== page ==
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BARRETT COMPANY v. UNITED STATES

decided: February 21, 1927.

BARRETT COMPANY
v.
UNITED STATES



APPEAL FROM THE COURT OF CLAIMS.

Taft, Holmes, Van Devanter, McReynolds, Brandeis, Sutherland, Butler, Sanford, Stone

Author: Taft

[ 273 U.S. Page 228]

 MR. CHIEF JUSTICE TAFT delivered the opinion of the Court.

This is an appeal from the Court of Claims under §§ 242 and 243 of the Judicial Code from a judgment of February 16, 1925, before the effective date of the Act of February 13, 1925, § 14, c. 229, 43 Stat. 936.

The findings of fact by the Court of Claims show that the Barrett Company, the claimant and appellant, a corporation under the laws of New Jersey, entered into a contract with the United States by which it undertook, with funds provided by the Government, to erect a plant at Frankford, Pennsylvania, for the distillation of xylol at the rate of 225,000 gallons per month, and, after completion, to operate the plant until a total of 2,700,000 gallons of xylol had been produced. The xylol was to be distilled and refined from special solvent naphtha furnished

[ 273 U.S. Page 229]

     by the Government, and was at all times to belong to the Navy. The by-products, except what the Navy wished to retain, were to belong to the Barrett Company as part of its profit, but not to be sold without the Navy's written consent. Ninety per cent. of the by-products sold by the company was to be credited to the account of the Navy, less one cent a gallon for rental of containers used for shipment.

The price to be paid by the Navy to the company was to be determined monthly for the preceding month by the actual deliveries, first, by a charge per gallon of xylol prorating the total approved estimated cost of the new plant against the 2,700,000 gallons to be made under the contract. At the same time, the account of the Navy was to be credited with this charge, as the total approved estimated cost would have been advanced by the United States to the company before the production of the xylol would begin. To cover operating cost, there was to be a charge of 3 cents per gallon of naphtha distilled, and an additional charge for redistillation of fractions. These charges were to be multiplied by the gallons of naphtha distilled, and the resulting aggregate was to be divided by the number of gallons produced monthly, to which 6.6 cents per gallon was to be added to cover overhead, profit and use of patents.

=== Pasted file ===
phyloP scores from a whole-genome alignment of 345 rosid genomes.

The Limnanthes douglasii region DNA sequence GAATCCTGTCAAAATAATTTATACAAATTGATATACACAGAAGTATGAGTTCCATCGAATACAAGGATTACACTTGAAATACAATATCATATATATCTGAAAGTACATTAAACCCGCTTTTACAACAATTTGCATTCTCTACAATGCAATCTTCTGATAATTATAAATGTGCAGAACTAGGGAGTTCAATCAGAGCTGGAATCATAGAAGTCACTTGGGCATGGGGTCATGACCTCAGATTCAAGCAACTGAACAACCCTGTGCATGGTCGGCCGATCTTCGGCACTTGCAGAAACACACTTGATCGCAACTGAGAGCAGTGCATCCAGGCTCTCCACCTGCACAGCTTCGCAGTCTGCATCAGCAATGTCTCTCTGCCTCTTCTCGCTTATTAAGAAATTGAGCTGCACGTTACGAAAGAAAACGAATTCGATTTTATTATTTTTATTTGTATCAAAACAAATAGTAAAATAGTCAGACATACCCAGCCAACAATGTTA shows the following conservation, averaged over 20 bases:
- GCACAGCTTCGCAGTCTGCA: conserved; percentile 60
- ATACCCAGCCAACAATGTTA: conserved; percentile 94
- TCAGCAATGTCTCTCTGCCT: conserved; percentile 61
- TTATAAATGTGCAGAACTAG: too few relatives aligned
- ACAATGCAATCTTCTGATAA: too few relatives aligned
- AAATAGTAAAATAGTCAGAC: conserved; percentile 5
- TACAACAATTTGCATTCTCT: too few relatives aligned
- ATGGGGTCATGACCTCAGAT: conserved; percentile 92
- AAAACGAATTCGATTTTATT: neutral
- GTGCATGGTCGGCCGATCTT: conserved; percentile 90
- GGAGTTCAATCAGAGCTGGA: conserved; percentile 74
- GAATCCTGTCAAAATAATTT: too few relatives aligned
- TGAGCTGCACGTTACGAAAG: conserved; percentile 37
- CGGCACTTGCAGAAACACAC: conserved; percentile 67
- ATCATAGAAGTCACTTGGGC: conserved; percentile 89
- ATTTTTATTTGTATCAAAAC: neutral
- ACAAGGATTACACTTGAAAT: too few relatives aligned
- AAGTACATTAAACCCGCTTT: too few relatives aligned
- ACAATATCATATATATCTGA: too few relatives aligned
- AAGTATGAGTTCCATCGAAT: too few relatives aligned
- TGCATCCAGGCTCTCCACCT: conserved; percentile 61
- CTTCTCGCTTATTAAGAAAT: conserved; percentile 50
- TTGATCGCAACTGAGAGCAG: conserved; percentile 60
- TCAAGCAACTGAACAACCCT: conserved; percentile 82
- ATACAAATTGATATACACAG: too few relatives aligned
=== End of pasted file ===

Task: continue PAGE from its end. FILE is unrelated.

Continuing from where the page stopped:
The new plant was to be an annex to the appellant's existing distillation plant and equipment. The estimated cost to be furnished by the Government, was to be exhibited to the authorities of the Navy Department for approval, prior to the execution of the contract, and was to consist of two parts. First, there was to be an itemized estimate to cover the cost of the separate unit plant and equipment, and, second, an itemized estimate to cover the cost of parts of the plant and equipment needed for the supply of electric power, steam, water, and light, which would not be distinctly separate from the existing

[ 273 U.S. Page 230]

     plant and equipment of the company. One-half of the sum to be advanced for construction was to be paid by the Government at the time of the execution of the contract, and the balance in two months. Plant and equipment were to be ready for operation within five months from the date of the contract, and to be continued in operation until the company had delivered the full amount of 2,700,000 gallons of xylol to E. I. du Pont de Nemours and Company. The xylol provided for in the contract was to be employed in the manufacture of trinitroxylol, for use in mine barrage in the North Sea, and was a new product requiring knowledge and skill in its manufacture. The plant, when completed, was to belong to the Government. The company agreed to offer and to pay 25 per cent. of the approved estimated cost for it if accepted, after the contract was performed; but the Government could dispose of it as it chose.

It was stipulated in the contract that the Barrett Company should furnish a bond for the faithful performance of the contract, equal to the approved estimate of the cost of construction; that time was an essential element in the contract; that, by failure to make delivery in conformity with the requirements of the contract and within the times prescribed, the United States would be damaged; that the damage should be liquidated for each day's delay at the rate of a certain per cent. of the contract price; and that legal excuse for delays was to be determined by the United States.

The company's estimate for the separate unit and equipment was $192,547.80, and that for the plant for supplying electric power, steam, water and light was $60,773.32, -- a total of $253,321.12. These estimates were approved by the Navy Department, and one-half of the cost, $126,660.56 was advanced to the plaintiff on ...


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